Tips for seeking out land to farm
- Make sure that you are on the same page with the land owner BEFORE you enter the deal.
- Curtis gives his landowners about $80 to $150 a month in produce. That roughly equates out to the amount that the landowner would have to spend per month if they paid someone to maintain the land.
- Don’t be fixed on buying land. Leasing, renting, or trading for access to land is a low risk way to start and may make more financial sense in the long run.
One Curtis’s Most Visible Plots in a Nice Neighborhood.
The Urban Farmer by Curtis Stone
The Urban Farmer is a comprehensive, hands-on, practical manual to help you learn the techniques and business strategies you need to make a good living growing high-yield, high-value crops right in your own backyard (or someone else’s).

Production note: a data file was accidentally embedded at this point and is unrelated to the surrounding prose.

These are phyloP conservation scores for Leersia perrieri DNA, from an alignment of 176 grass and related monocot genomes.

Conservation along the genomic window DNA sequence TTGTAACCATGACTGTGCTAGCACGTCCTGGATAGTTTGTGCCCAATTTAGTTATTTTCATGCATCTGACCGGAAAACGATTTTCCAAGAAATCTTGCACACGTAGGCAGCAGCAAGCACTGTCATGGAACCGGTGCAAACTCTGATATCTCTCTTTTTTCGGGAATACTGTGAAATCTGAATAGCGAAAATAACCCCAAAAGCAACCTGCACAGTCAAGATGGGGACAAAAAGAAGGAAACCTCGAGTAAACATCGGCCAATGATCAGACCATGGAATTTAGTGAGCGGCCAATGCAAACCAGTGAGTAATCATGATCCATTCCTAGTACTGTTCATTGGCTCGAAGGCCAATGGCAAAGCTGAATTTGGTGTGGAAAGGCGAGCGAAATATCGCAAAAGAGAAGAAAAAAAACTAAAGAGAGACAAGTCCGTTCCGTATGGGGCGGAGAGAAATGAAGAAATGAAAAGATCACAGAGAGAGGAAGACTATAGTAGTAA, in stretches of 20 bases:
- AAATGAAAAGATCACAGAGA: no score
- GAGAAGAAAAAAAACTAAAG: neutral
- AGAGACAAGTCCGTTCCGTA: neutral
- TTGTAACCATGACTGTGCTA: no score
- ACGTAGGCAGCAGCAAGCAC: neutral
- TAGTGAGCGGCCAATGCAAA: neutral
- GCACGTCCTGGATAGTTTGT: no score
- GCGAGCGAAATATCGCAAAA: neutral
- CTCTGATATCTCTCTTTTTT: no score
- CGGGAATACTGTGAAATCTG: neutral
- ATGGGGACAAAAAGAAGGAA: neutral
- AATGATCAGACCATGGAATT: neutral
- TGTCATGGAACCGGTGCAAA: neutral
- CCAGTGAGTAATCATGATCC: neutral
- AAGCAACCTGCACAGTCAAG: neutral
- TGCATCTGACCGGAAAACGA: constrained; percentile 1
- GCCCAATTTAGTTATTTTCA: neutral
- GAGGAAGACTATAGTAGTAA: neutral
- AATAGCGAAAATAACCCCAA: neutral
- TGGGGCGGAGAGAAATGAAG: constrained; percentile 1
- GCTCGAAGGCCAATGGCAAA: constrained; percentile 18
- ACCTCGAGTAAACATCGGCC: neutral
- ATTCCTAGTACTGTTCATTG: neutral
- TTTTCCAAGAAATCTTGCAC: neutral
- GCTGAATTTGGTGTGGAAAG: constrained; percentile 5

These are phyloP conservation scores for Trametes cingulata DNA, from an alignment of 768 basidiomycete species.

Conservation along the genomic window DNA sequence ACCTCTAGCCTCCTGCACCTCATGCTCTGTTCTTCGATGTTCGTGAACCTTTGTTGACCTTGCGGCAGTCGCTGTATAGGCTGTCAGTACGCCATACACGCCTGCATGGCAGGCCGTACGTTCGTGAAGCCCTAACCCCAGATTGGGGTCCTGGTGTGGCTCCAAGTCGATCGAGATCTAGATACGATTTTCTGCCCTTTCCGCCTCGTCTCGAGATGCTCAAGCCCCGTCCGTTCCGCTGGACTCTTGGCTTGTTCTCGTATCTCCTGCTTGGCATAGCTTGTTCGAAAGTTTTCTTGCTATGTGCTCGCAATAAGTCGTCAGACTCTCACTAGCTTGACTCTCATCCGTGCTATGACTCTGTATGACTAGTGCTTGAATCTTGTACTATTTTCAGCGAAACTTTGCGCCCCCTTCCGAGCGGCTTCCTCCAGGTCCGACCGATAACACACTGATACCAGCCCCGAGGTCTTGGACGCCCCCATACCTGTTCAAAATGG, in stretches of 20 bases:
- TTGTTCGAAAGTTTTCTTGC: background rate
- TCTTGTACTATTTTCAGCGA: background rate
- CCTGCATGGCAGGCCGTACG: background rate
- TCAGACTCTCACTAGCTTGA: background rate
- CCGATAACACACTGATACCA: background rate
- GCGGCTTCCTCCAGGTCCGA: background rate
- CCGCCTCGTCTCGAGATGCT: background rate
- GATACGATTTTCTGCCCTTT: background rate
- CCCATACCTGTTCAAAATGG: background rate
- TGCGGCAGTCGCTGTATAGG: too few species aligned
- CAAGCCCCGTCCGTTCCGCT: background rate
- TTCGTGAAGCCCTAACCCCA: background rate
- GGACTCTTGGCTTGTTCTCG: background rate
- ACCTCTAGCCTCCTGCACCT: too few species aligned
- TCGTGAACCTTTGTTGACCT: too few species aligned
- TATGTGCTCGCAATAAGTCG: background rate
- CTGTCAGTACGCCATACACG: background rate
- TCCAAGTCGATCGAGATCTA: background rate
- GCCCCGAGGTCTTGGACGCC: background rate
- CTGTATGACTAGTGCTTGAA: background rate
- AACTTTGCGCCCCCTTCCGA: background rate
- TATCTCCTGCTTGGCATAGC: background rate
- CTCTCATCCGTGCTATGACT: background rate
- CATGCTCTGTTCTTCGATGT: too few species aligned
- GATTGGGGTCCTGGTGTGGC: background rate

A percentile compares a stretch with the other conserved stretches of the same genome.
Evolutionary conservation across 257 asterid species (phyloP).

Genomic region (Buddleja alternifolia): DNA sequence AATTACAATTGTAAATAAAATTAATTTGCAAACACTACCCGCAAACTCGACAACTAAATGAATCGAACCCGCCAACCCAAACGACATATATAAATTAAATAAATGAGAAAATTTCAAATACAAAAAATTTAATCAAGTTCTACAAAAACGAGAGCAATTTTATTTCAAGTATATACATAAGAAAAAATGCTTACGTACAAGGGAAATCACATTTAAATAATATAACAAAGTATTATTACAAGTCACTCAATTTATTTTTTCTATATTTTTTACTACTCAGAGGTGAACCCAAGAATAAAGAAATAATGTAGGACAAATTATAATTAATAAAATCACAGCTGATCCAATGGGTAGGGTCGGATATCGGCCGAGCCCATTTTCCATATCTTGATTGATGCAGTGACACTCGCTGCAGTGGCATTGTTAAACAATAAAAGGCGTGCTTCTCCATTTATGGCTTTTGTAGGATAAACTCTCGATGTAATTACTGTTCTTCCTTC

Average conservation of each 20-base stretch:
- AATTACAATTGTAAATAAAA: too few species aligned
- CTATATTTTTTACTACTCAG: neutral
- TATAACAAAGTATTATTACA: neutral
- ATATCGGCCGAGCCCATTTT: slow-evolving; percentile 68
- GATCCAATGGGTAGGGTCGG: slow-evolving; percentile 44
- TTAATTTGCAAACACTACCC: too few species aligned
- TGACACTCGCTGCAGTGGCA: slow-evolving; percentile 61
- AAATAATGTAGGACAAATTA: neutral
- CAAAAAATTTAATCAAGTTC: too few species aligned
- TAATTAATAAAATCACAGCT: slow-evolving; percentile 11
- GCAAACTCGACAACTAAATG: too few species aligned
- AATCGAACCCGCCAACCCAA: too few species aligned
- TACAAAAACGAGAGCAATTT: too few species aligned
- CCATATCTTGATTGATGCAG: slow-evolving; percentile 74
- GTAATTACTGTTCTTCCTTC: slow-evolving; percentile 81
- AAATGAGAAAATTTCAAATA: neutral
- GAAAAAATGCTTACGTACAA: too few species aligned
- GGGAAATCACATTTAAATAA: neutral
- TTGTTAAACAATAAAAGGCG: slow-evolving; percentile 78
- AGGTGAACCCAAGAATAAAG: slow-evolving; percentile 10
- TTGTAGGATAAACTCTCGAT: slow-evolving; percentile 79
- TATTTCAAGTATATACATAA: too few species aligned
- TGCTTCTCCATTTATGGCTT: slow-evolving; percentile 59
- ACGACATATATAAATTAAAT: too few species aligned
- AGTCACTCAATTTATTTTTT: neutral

Major benefits include:
- Low capital investment and overhead costs
- Reduced need for expensive infrastructure
- Easy access to markets
Growing food in the city means that fresh crops may travel only a few blocks from field to table, making this innovative approach the next logical step in the local food movement.
Based on a scalable, easily reproduced business model, The Urban Farmer is your complete guide to minimizing risk and maximizing profit by using intensive production in small leased or borrowed spaces.
Connect with Curtis Stone